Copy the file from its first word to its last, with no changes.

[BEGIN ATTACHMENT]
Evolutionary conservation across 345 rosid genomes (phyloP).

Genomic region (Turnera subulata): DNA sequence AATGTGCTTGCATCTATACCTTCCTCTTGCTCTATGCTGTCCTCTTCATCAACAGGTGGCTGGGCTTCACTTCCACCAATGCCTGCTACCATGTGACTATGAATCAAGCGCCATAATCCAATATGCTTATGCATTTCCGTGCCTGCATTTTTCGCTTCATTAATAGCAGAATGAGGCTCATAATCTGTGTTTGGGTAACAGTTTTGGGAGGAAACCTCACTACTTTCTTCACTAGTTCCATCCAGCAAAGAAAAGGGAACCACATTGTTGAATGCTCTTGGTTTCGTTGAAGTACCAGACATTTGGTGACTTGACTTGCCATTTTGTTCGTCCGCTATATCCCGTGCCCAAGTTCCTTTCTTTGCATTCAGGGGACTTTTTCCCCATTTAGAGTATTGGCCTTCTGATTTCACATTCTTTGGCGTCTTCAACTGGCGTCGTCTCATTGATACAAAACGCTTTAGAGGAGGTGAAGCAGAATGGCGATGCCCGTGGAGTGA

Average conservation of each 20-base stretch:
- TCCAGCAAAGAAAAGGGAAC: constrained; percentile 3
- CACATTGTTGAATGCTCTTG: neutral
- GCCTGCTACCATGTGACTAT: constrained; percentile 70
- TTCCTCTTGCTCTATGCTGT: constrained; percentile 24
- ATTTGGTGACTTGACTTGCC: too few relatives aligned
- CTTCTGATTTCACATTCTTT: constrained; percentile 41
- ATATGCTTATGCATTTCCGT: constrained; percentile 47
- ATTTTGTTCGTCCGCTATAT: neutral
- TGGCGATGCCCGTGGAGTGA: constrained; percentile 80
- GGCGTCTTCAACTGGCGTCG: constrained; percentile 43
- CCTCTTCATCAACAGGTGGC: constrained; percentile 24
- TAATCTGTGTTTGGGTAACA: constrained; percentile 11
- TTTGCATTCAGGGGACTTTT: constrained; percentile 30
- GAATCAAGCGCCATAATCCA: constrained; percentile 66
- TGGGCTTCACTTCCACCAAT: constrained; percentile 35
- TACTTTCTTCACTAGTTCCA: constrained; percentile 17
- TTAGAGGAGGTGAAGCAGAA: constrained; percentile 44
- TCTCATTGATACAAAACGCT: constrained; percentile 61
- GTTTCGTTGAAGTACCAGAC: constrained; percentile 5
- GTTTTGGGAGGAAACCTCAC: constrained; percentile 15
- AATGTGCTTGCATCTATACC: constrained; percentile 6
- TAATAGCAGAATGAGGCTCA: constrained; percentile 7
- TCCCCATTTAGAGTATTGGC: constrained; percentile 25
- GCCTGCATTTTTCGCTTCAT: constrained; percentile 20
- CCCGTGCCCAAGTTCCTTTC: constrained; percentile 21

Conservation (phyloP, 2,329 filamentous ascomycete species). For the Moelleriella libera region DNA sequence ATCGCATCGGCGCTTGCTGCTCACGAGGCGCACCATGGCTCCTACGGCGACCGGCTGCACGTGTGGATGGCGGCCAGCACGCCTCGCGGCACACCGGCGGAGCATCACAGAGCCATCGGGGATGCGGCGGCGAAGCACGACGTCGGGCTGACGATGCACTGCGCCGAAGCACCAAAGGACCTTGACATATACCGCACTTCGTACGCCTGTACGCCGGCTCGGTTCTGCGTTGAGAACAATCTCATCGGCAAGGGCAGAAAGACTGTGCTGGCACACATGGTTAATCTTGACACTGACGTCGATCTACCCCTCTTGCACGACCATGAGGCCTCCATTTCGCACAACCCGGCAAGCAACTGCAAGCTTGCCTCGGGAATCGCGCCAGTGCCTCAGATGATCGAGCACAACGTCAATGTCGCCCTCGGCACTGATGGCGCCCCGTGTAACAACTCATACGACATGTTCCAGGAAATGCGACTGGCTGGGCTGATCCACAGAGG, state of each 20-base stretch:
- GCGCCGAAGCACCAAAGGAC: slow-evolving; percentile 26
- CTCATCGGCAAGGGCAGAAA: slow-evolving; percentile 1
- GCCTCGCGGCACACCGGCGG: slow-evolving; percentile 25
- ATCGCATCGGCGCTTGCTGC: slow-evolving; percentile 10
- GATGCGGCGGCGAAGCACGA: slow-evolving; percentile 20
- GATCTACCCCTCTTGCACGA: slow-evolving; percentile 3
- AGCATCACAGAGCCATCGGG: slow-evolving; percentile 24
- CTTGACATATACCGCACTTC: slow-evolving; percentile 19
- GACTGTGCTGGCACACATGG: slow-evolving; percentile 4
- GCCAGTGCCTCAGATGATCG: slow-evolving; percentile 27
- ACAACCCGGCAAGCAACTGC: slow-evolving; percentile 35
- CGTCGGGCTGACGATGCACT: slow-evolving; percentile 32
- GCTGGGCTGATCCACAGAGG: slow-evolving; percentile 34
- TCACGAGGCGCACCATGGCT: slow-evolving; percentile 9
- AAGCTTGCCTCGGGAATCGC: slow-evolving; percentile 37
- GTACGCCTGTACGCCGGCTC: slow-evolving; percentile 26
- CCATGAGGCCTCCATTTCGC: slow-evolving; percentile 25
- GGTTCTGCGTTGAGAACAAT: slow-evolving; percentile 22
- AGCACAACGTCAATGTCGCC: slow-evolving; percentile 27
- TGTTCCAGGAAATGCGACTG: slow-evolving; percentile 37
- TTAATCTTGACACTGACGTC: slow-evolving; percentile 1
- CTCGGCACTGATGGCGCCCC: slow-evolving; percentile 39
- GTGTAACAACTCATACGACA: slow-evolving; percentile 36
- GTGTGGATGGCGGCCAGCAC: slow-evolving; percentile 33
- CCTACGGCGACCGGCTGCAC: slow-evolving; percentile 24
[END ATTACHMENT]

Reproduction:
Evolutionary conservation across 345 rosid genomes (phyloP).

Genomic region (Turnera subulata): DNA sequence AATGTGCTTGCATCTATACCTTCCTCTTGCTCTATGCTGTCCTCTTCATCAACAGGTGGCTGGGCTTCACTTCCACCAATGCCTGCTACCATGTGACTATGAATCAAGCGCCATAATCCAATATGCTTATGCATTTCCGTGCCTGCATTTTTCGCTTCATTAATAGCAGAATGAGGCTCATAATCTGTGTTTGGGTAACAGTTTTGGGAGGAAACCTCACTACTTTCTTCACTAGTTCCATCCAGCAAAGAAAAGGGAACCACATTGTTGAATGCTCTTGGTTTCGTTGAAGTACCAGACATTTGGTGACTTGACTTGCCATTTTGTTCGTCCGCTATATCCCGTGCCCAAGTTCCTTTCTTTGCATTCAGGGGACTTTTTCCCCATTTAGAGTATTGGCCTTCTGATTTCACATTCTTTGGCGTCTTCAACTGGCGTCGTCTCATTGATACAAAACGCTTTAGAGGAGGTGAAGCAGAATGGCGATGCCCGTGGAGTGA

Average conservation of each 20-base stretch:
- TCCAGCAAAGAAAAGGGAAC: constrained; percentile 3
- CACATTGTTGAATGCTCTTG: neutral
- GCCTGCTACCATGTGACTAT: constrained; percentile 70
- TTCCTCTTGCTCTATGCTGT: constrained; percentile 24
- ATTTGGTGACTTGACTTGCC: too few relatives aligned
- CTTCTGATTTCACATTCTTT: constrained; percentile 41
- ATATGCTTATGCATTTCCGT: constrained; percentile 47
- ATTTTGTTCGTCCGCTATAT: neutral
- TGGCGATGCCCGTGGAGTGA: constrained; percentile 80
- GGCGTCTTCAACTGGCGTCG: constrained; percentile 43
- CCTCTTCATCAACAGGTGGC: constrained; percentile 24
- TAATCTGTGTTTGGGTAACA: constrained; percentile 11
- TTTGCATTCAGGGGACTTTT: constrained; percentile 30
- GAATCAAGCGCCATAATCCA: constrained; percentile 66
- TGGGCTTCACTTCCACCAAT: constrained; percentile 35
- TACTTTCTTCACTAGTTCCA: constrained; percentile 17
- TTAGAGGAGGTGAAGCAGAA: constrained; percentile 44
- TCTCATTGATACAAAACGCT: constrained; percentile 61
- GTTTCGTTGAAGTACCAGAC: constrained; percentile 5
- GTTTTGGGAGGAAACCTCAC: constrained; percentile 15
- AATGTGCTTGCATCTATACC: constrained; percentile 6
- TAATAGCAGAATGAGGCTCA: constrained; percentile 7
- TCCCCATTTAGAGTATTGGC: constrained; percentile 25
- GCCTGCATTTTTCGCTTCAT: constrained; percentile 20
- CCCGTGCCCAAGTTCCTTTC: constrained; percentile 21

Conservation (phyloP, 2,329 filamentous ascomycete species). For the Moelleriella libera region DNA sequence ATCGCATCGGCGCTTGCTGCTCACGAGGCGCACCATGGCTCCTACGGCGACCGGCTGCACGTGTGGATGGCGGCCAGCACGCCTCGCGGCACACCGGCGGAGCATCACAGAGCCATCGGGGATGCGGCGGCGAAGCACGACGTCGGGCTGACGATGCACTGCGCCGAAGCACCAAAGGACCTTGACATATACCGCACTTCGTACGCCTGTACGCCGGCTCGGTTCTGCGTTGAGAACAATCTCATCGGCAAGGGCAGAAAGACTGTGCTGGCACACATGGTTAATCTTGACACTGACGTCGATCTACCCCTCTTGCACGACCATGAGGCCTCCATTTCGCACAACCCGGCAAGCAACTGCAAGCTTGCCTCGGGAATCGCGCCAGTGCCTCAGATGATCGAGCACAACGTCAATGTCGCCCTCGGCACTGATGGCGCCCCGTGTAACAACTCATACGACATGTTCCAGGAAATGCGACTGGCTGGGCTGATCCACAGAGG, state of each 20-base stretch:
- GCGCCGAAGCACCAAAGGAC: slow-evolving; percentile 26
- CTCATCGGCAAGGGCAGAAA: slow-evolving; percentile 1
- GCCTCGCGGCACACCGGCGG: slow-evolving; percentile 25
- ATCGCATCGGCGCTTGCTGC: slow-evolving; percentile 10
- GATGCGGCGGCGAAGCACGA: slow-evolving; percentile 20
- GATCTACCCCTCTTGCACGA: slow-evolving; percentile 3
- AGCATCACAGAGCCATCGGG: slow-evolving; percentile 24
- CTTGACATATACCGCACTTC: slow-evolving; percentile 19
- GACTGTGCTGGCACACATGG: slow-evolving; percentile 4
- GCCAGTGCCTCAGATGATCG: slow-evolving; percentile 27
- ACAACCCGGCAAGCAACTGC: slow-evolving; percentile 35
- CGTCGGGCTGACGATGCACT: slow-evolving; percentile 32
- GCTGGGCTGATCCACAGAGG: slow-evolving; percentile 34
- TCACGAGGCGCACCATGGCT: slow-evolving; percentile 9
- AAGCTTGCCTCGGGAATCGC: slow-evolving; percentile 37
- GTACGCCTGTACGCCGGCTC: slow-evolving; percentile 26
- CCATGAGGCCTCCATTTCGC: slow-evolving; percentile 25
- GGTTCTGCGTTGAGAACAAT: slow-evolving; percentile 22
- AGCACAACGTCAATGTCGCC: slow-evolving; percentile 27
- TGTTCCAGGAAATGCGACTG: slow-evolving; percentile 37
- TTAATCTTGACACTGACGTC: slow-evolving; percentile 1
- CTCGGCACTGATGGCGCCCC: slow-evolving; percentile 39
- GTGTAACAACTCATACGACA: slow-evolving; percentile 36
- GTGTGGATGGCGGCCAGCAC: slow-evolving; percentile 33
- CCTACGGCGACCGGCTGCAC: slow-evolving; percentile 24